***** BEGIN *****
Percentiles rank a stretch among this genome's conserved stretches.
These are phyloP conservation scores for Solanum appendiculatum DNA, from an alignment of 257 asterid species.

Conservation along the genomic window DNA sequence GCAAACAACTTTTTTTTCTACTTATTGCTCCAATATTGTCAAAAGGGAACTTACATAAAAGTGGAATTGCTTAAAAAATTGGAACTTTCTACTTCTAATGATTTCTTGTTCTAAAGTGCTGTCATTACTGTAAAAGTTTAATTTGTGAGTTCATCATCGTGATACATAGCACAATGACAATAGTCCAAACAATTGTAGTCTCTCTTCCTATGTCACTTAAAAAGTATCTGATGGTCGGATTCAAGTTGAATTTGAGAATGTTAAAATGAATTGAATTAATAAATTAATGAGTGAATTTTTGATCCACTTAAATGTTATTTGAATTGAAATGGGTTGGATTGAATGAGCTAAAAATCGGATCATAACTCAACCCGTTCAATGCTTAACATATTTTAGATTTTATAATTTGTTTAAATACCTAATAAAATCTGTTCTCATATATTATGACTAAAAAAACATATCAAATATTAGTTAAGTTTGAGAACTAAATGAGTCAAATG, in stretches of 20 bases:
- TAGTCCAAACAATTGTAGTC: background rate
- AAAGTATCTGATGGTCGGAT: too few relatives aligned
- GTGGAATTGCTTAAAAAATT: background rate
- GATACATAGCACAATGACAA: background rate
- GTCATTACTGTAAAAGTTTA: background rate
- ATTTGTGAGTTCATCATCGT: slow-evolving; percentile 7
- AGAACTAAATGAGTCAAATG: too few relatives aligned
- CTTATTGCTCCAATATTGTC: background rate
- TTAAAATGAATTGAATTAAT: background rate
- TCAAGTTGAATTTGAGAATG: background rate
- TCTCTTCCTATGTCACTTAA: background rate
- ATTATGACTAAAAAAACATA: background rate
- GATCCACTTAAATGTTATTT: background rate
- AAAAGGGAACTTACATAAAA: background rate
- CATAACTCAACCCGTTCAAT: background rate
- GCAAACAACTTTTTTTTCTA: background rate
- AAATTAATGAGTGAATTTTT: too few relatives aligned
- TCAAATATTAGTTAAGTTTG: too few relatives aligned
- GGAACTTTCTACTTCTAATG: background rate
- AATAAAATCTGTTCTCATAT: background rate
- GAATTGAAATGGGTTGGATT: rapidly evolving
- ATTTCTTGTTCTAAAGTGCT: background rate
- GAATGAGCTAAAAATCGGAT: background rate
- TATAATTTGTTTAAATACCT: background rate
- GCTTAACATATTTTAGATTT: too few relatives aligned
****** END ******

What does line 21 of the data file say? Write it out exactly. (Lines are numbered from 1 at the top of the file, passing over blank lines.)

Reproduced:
- TCAAATATTAGTTAAGTTTG: too few relatives aligned